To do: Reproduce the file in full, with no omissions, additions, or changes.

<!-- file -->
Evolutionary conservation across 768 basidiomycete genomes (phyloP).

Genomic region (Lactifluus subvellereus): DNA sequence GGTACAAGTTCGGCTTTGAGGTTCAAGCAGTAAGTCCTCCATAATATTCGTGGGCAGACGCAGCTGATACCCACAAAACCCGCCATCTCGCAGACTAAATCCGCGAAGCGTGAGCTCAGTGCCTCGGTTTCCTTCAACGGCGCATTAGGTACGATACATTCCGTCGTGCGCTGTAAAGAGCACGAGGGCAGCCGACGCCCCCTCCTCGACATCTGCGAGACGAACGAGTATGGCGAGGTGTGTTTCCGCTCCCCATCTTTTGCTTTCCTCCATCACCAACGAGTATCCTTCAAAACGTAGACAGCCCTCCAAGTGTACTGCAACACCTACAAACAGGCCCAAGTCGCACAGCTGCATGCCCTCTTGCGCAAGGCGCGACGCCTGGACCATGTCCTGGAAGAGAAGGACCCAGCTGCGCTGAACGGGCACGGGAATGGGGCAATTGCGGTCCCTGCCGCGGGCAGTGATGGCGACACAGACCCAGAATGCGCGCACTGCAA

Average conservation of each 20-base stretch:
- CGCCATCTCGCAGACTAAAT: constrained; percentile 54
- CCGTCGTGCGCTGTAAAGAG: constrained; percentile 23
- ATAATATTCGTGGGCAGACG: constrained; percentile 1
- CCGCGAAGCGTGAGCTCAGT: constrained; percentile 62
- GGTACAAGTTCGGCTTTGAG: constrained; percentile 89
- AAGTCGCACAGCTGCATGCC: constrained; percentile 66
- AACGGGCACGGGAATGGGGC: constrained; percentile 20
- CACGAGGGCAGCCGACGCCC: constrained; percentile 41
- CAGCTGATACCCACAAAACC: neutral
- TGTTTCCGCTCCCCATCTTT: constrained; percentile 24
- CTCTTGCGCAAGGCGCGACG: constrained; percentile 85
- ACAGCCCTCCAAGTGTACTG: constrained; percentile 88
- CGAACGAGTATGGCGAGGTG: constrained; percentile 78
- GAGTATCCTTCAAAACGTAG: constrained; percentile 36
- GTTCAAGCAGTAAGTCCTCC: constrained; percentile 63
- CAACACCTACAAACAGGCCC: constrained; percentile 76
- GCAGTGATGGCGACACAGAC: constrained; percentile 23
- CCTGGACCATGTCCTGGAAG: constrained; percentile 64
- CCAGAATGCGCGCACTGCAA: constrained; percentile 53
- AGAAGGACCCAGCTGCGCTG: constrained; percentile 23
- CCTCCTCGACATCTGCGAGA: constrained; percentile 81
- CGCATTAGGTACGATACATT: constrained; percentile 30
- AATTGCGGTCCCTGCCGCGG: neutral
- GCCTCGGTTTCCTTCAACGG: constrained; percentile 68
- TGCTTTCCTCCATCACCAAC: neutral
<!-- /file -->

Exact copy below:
Evolutionary conservation across 768 basidiomycete genomes (phyloP).

Genomic region (Lactifluus subvellereus): DNA sequence GGTACAAGTTCGGCTTTGAGGTTCAAGCAGTAAGTCCTCCATAATATTCGTGGGCAGACGCAGCTGATACCCACAAAACCCGCCATCTCGCAGACTAAATCCGCGAAGCGTGAGCTCAGTGCCTCGGTTTCCTTCAACGGCGCATTAGGTACGATACATTCCGTCGTGCGCTGTAAAGAGCACGAGGGCAGCCGACGCCCCCTCCTCGACATCTGCGAGACGAACGAGTATGGCGAGGTGTGTTTCCGCTCCCCATCTTTTGCTTTCCTCCATCACCAACGAGTATCCTTCAAAACGTAGACAGCCCTCCAAGTGTACTGCAACACCTACAAACAGGCCCAAGTCGCACAGCTGCATGCCCTCTTGCGCAAGGCGCGACGCCTGGACCATGTCCTGGAAGAGAAGGACCCAGCTGCGCTGAACGGGCACGGGAATGGGGCAATTGCGGTCCCTGCCGCGGGCAGTGATGGCGACACAGACCCAGAATGCGCGCACTGCAA

Average conservation of each 20-base stretch:
- CGCCATCTCGCAGACTAAAT: constrained; percentile 54
- CCGTCGTGCGCTGTAAAGAG: constrained; percentile 23
- ATAATATTCGTGGGCAGACG: constrained; percentile 1
- CCGCGAAGCGTGAGCTCAGT: constrained; percentile 62
- GGTACAAGTTCGGCTTTGAG: constrained; percentile 89
- AAGTCGCACAGCTGCATGCC: constrained; percentile 66
- AACGGGCACGGGAATGGGGC: constrained; percentile 20
- CACGAGGGCAGCCGACGCCC: constrained; percentile 41
- CAGCTGATACCCACAAAACC: neutral
- TGTTTCCGCTCCCCATCTTT: constrained; percentile 24
- CTCTTGCGCAAGGCGCGACG: constrained; percentile 85
- ACAGCCCTCCAAGTGTACTG: constrained; percentile 88
- CGAACGAGTATGGCGAGGTG: constrained; percentile 78
- GAGTATCCTTCAAAACGTAG: constrained; percentile 36
- GTTCAAGCAGTAAGTCCTCC: constrained; percentile 63
- CAACACCTACAAACAGGCCC: constrained; percentile 76
- GCAGTGATGGCGACACAGAC: constrained; percentile 23
- CCTGGACCATGTCCTGGAAG: constrained; percentile 64
- CCAGAATGCGCGCACTGCAA: constrained; percentile 53
- AGAAGGACCCAGCTGCGCTG: constrained; percentile 23
- CCTCCTCGACATCTGCGAGA: constrained; percentile 81
- CGCATTAGGTACGATACATT: constrained; percentile 30
- AATTGCGGTCCCTGCCGCGG: neutral
- GCCTCGGTTTCCTTCAACGG: constrained; percentile 68
- TGCTTTCCTCCATCACCAAC: neutral